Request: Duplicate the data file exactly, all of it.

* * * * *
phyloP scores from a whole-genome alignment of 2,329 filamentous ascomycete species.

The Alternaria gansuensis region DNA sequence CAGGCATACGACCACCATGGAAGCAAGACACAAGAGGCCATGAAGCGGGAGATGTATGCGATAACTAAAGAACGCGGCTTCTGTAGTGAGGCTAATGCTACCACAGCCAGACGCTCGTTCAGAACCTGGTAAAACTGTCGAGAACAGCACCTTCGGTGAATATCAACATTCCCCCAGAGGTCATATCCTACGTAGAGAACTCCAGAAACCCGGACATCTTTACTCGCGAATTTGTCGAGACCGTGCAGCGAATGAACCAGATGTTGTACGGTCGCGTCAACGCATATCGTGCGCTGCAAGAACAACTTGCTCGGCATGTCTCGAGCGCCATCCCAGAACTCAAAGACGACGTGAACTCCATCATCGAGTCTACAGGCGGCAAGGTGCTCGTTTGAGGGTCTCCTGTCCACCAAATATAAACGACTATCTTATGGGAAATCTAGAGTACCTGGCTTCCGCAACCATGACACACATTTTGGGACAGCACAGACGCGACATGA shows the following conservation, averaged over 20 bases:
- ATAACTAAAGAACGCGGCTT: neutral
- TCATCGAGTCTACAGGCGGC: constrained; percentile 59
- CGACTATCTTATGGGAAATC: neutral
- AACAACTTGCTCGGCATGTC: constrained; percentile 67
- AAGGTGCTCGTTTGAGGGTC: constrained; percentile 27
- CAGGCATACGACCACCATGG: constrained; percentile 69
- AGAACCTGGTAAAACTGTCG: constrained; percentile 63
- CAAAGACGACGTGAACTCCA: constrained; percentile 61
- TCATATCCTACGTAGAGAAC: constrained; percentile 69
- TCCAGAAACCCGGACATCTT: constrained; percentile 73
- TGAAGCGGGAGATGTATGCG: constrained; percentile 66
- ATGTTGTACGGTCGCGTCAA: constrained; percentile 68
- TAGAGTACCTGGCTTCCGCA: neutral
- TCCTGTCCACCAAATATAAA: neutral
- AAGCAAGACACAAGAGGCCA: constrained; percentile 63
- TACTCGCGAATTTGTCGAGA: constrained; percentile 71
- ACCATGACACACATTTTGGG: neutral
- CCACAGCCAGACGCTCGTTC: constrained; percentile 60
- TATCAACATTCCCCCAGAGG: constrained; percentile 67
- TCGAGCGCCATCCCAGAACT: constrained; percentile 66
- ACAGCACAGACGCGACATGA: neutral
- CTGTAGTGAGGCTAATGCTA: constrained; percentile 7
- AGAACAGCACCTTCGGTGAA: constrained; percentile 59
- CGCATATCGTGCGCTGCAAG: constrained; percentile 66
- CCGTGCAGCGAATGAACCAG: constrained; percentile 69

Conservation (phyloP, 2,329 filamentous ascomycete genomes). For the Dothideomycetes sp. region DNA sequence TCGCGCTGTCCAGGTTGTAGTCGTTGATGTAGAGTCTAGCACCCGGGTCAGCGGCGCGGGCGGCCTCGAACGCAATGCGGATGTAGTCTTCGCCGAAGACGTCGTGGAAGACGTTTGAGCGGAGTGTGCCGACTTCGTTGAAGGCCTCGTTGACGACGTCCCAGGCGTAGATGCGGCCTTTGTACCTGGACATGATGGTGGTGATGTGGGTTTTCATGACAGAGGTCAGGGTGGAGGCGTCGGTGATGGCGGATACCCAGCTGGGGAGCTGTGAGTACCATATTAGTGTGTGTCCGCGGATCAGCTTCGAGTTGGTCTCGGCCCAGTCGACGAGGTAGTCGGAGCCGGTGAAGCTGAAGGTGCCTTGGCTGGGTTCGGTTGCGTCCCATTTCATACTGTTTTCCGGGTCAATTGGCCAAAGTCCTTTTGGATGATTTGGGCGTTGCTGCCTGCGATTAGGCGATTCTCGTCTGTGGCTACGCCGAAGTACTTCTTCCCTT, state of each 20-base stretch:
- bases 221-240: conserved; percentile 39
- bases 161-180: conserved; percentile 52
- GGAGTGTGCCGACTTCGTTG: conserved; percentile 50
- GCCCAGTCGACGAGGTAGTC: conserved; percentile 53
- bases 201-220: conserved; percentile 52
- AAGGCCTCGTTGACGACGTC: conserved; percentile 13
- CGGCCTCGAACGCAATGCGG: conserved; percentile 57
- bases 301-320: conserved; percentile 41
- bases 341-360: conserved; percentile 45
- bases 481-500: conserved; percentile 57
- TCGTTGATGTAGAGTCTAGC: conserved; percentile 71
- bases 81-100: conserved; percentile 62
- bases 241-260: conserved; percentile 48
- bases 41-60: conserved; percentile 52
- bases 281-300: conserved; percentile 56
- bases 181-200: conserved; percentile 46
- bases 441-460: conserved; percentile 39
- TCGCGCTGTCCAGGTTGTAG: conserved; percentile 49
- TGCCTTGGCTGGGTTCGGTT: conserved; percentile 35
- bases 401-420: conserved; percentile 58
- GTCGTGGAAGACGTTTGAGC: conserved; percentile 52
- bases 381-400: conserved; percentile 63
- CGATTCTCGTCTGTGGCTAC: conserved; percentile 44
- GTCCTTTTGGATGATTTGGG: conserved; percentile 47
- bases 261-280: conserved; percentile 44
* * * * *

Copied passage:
phyloP scores from a whole-genome alignment of 2,329 filamentous ascomycete species.

The Alternaria gansuensis region DNA sequence CAGGCATACGACCACCATGGAAGCAAGACACAAGAGGCCATGAAGCGGGAGATGTATGCGATAACTAAAGAACGCGGCTTCTGTAGTGAGGCTAATGCTACCACAGCCAGACGCTCGTTCAGAACCTGGTAAAACTGTCGAGAACAGCACCTTCGGTGAATATCAACATTCCCCCAGAGGTCATATCCTACGTAGAGAACTCCAGAAACCCGGACATCTTTACTCGCGAATTTGTCGAGACCGTGCAGCGAATGAACCAGATGTTGTACGGTCGCGTCAACGCATATCGTGCGCTGCAAGAACAACTTGCTCGGCATGTCTCGAGCGCCATCCCAGAACTCAAAGACGACGTGAACTCCATCATCGAGTCTACAGGCGGCAAGGTGCTCGTTTGAGGGTCTCCTGTCCACCAAATATAAACGACTATCTTATGGGAAATCTAGAGTACCTGGCTTCCGCAACCATGACACACATTTTGGGACAGCACAGACGCGACATGA shows the following conservation, averaged over 20 bases:
- ATAACTAAAGAACGCGGCTT: neutral
- TCATCGAGTCTACAGGCGGC: constrained; percentile 59
- CGACTATCTTATGGGAAATC: neutral
- AACAACTTGCTCGGCATGTC: constrained; percentile 67
- AAGGTGCTCGTTTGAGGGTC: constrained; percentile 27
- CAGGCATACGACCACCATGG: constrained; percentile 69
- AGAACCTGGTAAAACTGTCG: constrained; percentile 63
- CAAAGACGACGTGAACTCCA: constrained; percentile 61
- TCATATCCTACGTAGAGAAC: constrained; percentile 69
- TCCAGAAACCCGGACATCTT: constrained; percentile 73
- TGAAGCGGGAGATGTATGCG: constrained; percentile 66
- ATGTTGTACGGTCGCGTCAA: constrained; percentile 68
- TAGAGTACCTGGCTTCCGCA: neutral
- TCCTGTCCACCAAATATAAA: neutral
- AAGCAAGACACAAGAGGCCA: constrained; percentile 63
- TACTCGCGAATTTGTCGAGA: constrained; percentile 71
- ACCATGACACACATTTTGGG: neutral
- CCACAGCCAGACGCTCGTTC: constrained; percentile 60
- TATCAACATTCCCCCAGAGG: constrained; percentile 67
- TCGAGCGCCATCCCAGAACT: constrained; percentile 66
- ACAGCACAGACGCGACATGA: neutral
- CTGTAGTGAGGCTAATGCTA: constrained; percentile 7
- AGAACAGCACCTTCGGTGAA: constrained; percentile 59
- CGCATATCGTGCGCTGCAAG: constrained; percentile 66
- CCGTGCAGCGAATGAACCAG: constrained; percentile 69

Conservation (phyloP, 2,329 filamentous ascomycete genomes). For the Dothideomycetes sp. region DNA sequence TCGCGCTGTCCAGGTTGTAGTCGTTGATGTAGAGTCTAGCACCCGGGTCAGCGGCGCGGGCGGCCTCGAACGCAATGCGGATGTAGTCTTCGCCGAAGACGTCGTGGAAGACGTTTGAGCGGAGTGTGCCGACTTCGTTGAAGGCCTCGTTGACGACGTCCCAGGCGTAGATGCGGCCTTTGTACCTGGACATGATGGTGGTGATGTGGGTTTTCATGACAGAGGTCAGGGTGGAGGCGTCGGTGATGGCGGATACCCAGCTGGGGAGCTGTGAGTACCATATTAGTGTGTGTCCGCGGATCAGCTTCGAGTTGGTCTCGGCCCAGTCGACGAGGTAGTCGGAGCCGGTGAAGCTGAAGGTGCCTTGGCTGGGTTCGGTTGCGTCCCATTTCATACTGTTTTCCGGGTCAATTGGCCAAAGTCCTTTTGGATGATTTGGGCGTTGCTGCCTGCGATTAGGCGATTCTCGTCTGTGGCTACGCCGAAGTACTTCTTCCCTT, state of each 20-base stretch:
- bases 221-240: conserved; percentile 39
- bases 161-180: conserved; percentile 52
- GGAGTGTGCCGACTTCGTTG: conserved; percentile 50
- GCCCAGTCGACGAGGTAGTC: conserved; percentile 53
- bases 201-220: conserved; percentile 52
- AAGGCCTCGTTGACGACGTC: conserved; percentile 13
- CGGCCTCGAACGCAATGCGG: conserved; percentile 57
- bases 301-320: conserved; percentile 41
- bases 341-360: conserved; percentile 45
- bases 481-500: conserved; percentile 57
- TCGTTGATGTAGAGTCTAGC: conserved; percentile 71
- bases 81-100: conserved; percentile 62
- bases 241-260: conserved; percentile 48
- bases 41-60: conserved; percentile 52
- bases 281-300: conserved; percentile 56
- bases 181-200: conserved; percentile 46
- bases 441-460: conserved; percentile 39
- TCGCGCTGTCCAGGTTGTAG: conserved; percentile 49
- TGCCTTGGCTGGGTTCGGTT: conserved; percentile 35
- bases 401-420: conserved; percentile 58
- GTCGTGGAAGACGTTTGAGC: conserved; percentile 52
- bases 381-400: conserved; percentile 63
- CGATTCTCGTCTGTGGCTAC: conserved; percentile 44
- GTCCTTTTGGATGATTTGGG: conserved; percentile 47
- bases 261-280: conserved; percentile 44